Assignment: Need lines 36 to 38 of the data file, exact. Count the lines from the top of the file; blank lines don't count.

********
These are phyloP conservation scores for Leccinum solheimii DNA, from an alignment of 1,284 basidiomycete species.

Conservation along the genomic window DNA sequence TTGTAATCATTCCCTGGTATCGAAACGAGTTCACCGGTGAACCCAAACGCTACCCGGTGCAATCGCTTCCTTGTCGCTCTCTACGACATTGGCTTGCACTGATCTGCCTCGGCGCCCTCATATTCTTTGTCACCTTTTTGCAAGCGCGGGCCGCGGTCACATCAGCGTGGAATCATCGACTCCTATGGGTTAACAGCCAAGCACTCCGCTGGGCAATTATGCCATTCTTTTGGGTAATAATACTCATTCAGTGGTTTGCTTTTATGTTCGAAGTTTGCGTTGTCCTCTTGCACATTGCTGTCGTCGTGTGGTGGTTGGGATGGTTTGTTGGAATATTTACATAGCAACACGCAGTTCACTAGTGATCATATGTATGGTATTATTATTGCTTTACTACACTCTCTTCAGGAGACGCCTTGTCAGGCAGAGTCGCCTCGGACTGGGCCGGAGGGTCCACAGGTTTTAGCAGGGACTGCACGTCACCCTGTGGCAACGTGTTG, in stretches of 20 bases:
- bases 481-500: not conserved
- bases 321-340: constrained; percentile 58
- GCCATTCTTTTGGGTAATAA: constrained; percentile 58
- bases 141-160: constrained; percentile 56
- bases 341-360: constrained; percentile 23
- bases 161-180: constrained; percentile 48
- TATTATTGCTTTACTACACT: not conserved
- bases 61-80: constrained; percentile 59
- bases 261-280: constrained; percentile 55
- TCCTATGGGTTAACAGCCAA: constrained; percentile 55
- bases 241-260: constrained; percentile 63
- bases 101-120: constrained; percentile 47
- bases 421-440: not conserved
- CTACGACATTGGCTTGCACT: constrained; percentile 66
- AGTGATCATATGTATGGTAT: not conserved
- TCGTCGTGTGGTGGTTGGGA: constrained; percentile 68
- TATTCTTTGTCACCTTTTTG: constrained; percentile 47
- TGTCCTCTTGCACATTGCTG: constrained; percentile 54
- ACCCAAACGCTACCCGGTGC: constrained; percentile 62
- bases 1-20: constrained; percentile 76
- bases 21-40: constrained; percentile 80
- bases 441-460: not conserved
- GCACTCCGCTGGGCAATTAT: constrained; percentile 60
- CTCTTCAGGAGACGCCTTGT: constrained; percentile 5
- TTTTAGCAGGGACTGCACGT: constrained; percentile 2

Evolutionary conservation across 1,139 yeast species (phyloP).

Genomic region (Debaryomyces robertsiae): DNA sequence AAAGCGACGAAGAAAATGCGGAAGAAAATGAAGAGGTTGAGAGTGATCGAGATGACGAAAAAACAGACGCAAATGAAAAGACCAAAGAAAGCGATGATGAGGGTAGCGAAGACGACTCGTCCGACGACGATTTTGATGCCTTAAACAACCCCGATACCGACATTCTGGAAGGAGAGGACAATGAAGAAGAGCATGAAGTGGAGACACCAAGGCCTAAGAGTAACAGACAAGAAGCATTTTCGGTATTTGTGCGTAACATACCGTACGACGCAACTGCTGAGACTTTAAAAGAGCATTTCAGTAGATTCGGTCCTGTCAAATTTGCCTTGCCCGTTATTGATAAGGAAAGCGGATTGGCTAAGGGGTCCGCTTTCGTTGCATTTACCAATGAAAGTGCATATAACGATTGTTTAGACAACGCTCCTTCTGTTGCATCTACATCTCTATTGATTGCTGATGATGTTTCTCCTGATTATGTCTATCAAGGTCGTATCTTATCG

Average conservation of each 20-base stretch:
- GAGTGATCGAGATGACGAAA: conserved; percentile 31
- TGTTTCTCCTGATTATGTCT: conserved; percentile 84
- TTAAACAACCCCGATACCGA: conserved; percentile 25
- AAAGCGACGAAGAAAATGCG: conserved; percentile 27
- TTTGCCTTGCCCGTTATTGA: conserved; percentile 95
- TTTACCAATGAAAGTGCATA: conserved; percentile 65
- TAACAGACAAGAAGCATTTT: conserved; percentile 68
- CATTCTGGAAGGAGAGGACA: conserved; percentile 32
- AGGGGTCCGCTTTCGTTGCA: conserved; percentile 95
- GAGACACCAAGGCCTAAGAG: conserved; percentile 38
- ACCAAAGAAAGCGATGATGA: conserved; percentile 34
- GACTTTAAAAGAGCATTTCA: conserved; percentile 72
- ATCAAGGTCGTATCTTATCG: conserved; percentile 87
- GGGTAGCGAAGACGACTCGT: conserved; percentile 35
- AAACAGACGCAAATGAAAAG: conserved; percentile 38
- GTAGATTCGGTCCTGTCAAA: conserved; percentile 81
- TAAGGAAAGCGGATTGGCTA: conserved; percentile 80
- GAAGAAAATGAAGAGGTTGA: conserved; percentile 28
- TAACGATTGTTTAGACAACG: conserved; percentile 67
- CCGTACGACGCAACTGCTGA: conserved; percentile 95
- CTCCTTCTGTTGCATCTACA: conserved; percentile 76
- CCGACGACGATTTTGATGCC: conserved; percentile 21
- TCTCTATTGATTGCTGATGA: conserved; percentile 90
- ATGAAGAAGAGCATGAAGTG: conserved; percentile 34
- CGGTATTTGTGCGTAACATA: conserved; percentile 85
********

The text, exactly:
- TTTACCAATGAAAGTGCATA: conserved; percentile 65
- TAACAGACAAGAAGCATTTT: conserved; percentile 68
- CATTCTGGAAGGAGAGGACA: conserved; percentile 32